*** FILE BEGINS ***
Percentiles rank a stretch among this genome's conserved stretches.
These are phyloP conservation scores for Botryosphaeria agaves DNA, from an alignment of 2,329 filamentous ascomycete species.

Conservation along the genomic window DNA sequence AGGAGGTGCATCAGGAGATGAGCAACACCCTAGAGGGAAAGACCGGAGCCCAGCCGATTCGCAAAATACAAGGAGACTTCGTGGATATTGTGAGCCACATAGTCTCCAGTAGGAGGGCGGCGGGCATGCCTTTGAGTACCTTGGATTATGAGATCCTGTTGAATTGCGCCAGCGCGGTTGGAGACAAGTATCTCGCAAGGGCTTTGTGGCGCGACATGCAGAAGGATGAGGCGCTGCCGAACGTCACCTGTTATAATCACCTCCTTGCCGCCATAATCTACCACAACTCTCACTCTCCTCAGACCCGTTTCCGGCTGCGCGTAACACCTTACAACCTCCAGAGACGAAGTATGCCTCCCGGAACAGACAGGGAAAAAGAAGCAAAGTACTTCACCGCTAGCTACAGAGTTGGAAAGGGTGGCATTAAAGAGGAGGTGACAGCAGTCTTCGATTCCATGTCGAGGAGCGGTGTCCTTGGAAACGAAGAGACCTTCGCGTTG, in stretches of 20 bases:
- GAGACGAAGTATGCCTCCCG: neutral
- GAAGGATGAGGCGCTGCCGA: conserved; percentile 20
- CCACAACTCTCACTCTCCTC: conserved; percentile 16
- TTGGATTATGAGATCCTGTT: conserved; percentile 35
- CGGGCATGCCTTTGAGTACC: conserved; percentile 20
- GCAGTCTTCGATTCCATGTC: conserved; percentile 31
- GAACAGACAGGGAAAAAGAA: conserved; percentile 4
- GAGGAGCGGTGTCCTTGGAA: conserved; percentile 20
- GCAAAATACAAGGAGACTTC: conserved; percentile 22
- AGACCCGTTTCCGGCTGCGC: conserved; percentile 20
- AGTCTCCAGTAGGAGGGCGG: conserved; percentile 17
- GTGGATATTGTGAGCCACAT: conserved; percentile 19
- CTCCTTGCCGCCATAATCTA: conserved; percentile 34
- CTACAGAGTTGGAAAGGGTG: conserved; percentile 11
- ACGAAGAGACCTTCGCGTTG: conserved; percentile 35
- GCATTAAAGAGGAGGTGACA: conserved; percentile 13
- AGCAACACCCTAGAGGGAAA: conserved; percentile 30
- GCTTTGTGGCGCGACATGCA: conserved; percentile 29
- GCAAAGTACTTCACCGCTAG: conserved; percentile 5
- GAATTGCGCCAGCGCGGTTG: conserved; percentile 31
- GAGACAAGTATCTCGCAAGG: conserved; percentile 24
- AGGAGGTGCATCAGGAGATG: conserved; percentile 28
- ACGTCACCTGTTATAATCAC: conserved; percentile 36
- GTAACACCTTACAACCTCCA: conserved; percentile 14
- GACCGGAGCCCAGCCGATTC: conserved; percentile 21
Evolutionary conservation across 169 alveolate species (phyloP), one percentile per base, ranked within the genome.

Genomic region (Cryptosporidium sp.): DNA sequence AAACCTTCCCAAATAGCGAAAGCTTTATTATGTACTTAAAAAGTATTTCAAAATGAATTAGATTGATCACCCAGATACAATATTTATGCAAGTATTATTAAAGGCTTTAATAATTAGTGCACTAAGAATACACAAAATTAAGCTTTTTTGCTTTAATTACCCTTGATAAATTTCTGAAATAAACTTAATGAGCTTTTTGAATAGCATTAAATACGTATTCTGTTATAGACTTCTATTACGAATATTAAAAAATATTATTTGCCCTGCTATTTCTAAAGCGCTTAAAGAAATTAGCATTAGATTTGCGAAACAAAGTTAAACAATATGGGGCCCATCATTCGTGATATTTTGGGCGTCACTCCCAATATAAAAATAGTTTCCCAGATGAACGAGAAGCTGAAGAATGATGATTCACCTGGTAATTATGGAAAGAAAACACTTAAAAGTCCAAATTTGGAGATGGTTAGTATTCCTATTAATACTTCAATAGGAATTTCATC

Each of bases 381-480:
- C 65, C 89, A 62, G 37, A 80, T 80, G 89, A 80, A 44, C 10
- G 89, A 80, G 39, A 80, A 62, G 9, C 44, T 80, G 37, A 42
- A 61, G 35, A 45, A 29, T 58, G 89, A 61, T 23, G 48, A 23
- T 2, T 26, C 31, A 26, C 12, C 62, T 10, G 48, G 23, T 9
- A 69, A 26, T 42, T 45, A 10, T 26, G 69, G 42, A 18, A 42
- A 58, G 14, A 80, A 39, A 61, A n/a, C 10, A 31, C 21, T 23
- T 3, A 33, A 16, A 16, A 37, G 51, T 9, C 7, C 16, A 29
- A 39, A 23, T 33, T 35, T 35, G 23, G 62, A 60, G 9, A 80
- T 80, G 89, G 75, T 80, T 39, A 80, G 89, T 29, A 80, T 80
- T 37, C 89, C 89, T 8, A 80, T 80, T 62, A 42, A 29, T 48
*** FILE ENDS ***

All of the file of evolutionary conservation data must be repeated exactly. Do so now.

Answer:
Percentiles rank a stretch among this genome's conserved stretches.
These are phyloP conservation scores for Botryosphaeria agaves DNA, from an alignment of 2,329 filamentous ascomycete species.

Conservation along the genomic window DNA sequence AGGAGGTGCATCAGGAGATGAGCAACACCCTAGAGGGAAAGACCGGAGCCCAGCCGATTCGCAAAATACAAGGAGACTTCGTGGATATTGTGAGCCACATAGTCTCCAGTAGGAGGGCGGCGGGCATGCCTTTGAGTACCTTGGATTATGAGATCCTGTTGAATTGCGCCAGCGCGGTTGGAGACAAGTATCTCGCAAGGGCTTTGTGGCGCGACATGCAGAAGGATGAGGCGCTGCCGAACGTCACCTGTTATAATCACCTCCTTGCCGCCATAATCTACCACAACTCTCACTCTCCTCAGACCCGTTTCCGGCTGCGCGTAACACCTTACAACCTCCAGAGACGAAGTATGCCTCCCGGAACAGACAGGGAAAAAGAAGCAAAGTACTTCACCGCTAGCTACAGAGTTGGAAAGGGTGGCATTAAAGAGGAGGTGACAGCAGTCTTCGATTCCATGTCGAGGAGCGGTGTCCTTGGAAACGAAGAGACCTTCGCGTTG, in stretches of 20 bases:
- GAGACGAAGTATGCCTCCCG: neutral
- GAAGGATGAGGCGCTGCCGA: conserved; percentile 20
- CCACAACTCTCACTCTCCTC: conserved; percentile 16
- TTGGATTATGAGATCCTGTT: conserved; percentile 35
- CGGGCATGCCTTTGAGTACC: conserved; percentile 20
- GCAGTCTTCGATTCCATGTC: conserved; percentile 31
- GAACAGACAGGGAAAAAGAA: conserved; percentile 4
- GAGGAGCGGTGTCCTTGGAA: conserved; percentile 20
- GCAAAATACAAGGAGACTTC: conserved; percentile 22
- AGACCCGTTTCCGGCTGCGC: conserved; percentile 20
- AGTCTCCAGTAGGAGGGCGG: conserved; percentile 17
- GTGGATATTGTGAGCCACAT: conserved; percentile 19
- CTCCTTGCCGCCATAATCTA: conserved; percentile 34
- CTACAGAGTTGGAAAGGGTG: conserved; percentile 11
- ACGAAGAGACCTTCGCGTTG: conserved; percentile 35
- GCATTAAAGAGGAGGTGACA: conserved; percentile 13
- AGCAACACCCTAGAGGGAAA: conserved; percentile 30
- GCTTTGTGGCGCGACATGCA: conserved; percentile 29
- GCAAAGTACTTCACCGCTAG: conserved; percentile 5
- GAATTGCGCCAGCGCGGTTG: conserved; percentile 31
- GAGACAAGTATCTCGCAAGG: conserved; percentile 24
- AGGAGGTGCATCAGGAGATG: conserved; percentile 28
- ACGTCACCTGTTATAATCAC: conserved; percentile 36
- GTAACACCTTACAACCTCCA: conserved; percentile 14
- GACCGGAGCCCAGCCGATTC: conserved; percentile 21
Evolutionary conservation across 169 alveolate species (phyloP), one percentile per base, ranked within the genome.

Genomic region (Cryptosporidium sp.): DNA sequence AAACCTTCCCAAATAGCGAAAGCTTTATTATGTACTTAAAAAGTATTTCAAAATGAATTAGATTGATCACCCAGATACAATATTTATGCAAGTATTATTAAAGGCTTTAATAATTAGTGCACTAAGAATACACAAAATTAAGCTTTTTTGCTTTAATTACCCTTGATAAATTTCTGAAATAAACTTAATGAGCTTTTTGAATAGCATTAAATACGTATTCTGTTATAGACTTCTATTACGAATATTAAAAAATATTATTTGCCCTGCTATTTCTAAAGCGCTTAAAGAAATTAGCATTAGATTTGCGAAACAAAGTTAAACAATATGGGGCCCATCATTCGTGATATTTTGGGCGTCACTCCCAATATAAAAATAGTTTCCCAGATGAACGAGAAGCTGAAGAATGATGATTCACCTGGTAATTATGGAAAGAAAACACTTAAAAGTCCAAATTTGGAGATGGTTAGTATTCCTATTAATACTTCAATAGGAATTTCATC

Each of bases 381-480:
- C 65, C 89, A 62, G 37, A 80, T 80, G 89, A 80, A 44, C 10
- G 89, A 80, G 39, A 80, A 62, G 9, C 44, T 80, G 37, A 42
- A 61, G 35, A 45, A 29, T 58, G 89, A 61, T 23, G 48, A 23
- T 2, T 26, C 31, A 26, C 12, C 62, T 10, G 48, G 23, T 9
- A 69, A 26, T 42, T 45, A 10, T 26, G 69, G 42, A 18, A 42
- A 58, G 14, A 80, A 39, A 61, A n/a, C 10, A 31, C 21, T 23
- T 3, A 33, A 16, A 16, A 37, G 51, T 9, C 7, C 16, A 29
- A 39, A 23, T 33, T 35, T 35, G 23, G 62, A 60, G 9, A 80
- T 80, G 89, G 75, T 80, T 39, A 80, G 89, T 29, A 80, T 80
- T 37, C 89, C 89, T 8, A 80, T 80, T 62, A 42, A 29, T 48